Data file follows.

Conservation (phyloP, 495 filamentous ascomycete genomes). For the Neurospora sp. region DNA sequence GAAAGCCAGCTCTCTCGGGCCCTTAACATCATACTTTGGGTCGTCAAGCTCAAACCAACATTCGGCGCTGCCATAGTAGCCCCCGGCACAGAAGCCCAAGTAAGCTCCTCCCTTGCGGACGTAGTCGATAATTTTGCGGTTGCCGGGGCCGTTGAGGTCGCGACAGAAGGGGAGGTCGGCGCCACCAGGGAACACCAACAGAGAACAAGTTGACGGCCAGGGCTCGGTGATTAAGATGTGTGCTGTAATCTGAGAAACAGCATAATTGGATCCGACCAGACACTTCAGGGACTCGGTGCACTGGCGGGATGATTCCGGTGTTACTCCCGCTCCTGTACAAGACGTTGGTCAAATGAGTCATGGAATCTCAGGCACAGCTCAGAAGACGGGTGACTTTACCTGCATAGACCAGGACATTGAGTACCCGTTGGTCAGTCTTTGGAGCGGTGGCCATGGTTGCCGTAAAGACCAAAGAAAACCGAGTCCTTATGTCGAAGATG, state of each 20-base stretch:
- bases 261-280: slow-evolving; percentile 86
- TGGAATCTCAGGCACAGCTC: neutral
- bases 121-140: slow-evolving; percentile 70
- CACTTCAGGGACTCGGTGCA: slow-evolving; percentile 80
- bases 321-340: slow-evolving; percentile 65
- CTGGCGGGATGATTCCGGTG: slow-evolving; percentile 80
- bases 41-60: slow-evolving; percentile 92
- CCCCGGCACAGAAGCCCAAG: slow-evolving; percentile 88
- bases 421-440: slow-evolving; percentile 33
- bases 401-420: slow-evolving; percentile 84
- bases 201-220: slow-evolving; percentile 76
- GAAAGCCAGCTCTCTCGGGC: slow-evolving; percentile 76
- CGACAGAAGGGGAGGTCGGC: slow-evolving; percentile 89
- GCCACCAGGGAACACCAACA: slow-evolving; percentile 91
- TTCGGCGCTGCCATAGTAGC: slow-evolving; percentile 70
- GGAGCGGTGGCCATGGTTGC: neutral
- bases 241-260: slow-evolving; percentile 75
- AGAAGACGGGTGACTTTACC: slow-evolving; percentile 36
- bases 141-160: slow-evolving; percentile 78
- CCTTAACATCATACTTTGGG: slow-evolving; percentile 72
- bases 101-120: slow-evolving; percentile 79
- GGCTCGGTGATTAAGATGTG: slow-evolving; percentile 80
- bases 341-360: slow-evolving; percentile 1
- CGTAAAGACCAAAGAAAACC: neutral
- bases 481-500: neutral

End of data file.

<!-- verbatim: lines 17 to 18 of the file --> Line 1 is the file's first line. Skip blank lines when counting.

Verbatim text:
- GGAGCGGTGGCCATGGTTGC: neutral
- bases 241-260: slow-evolving; percentile 75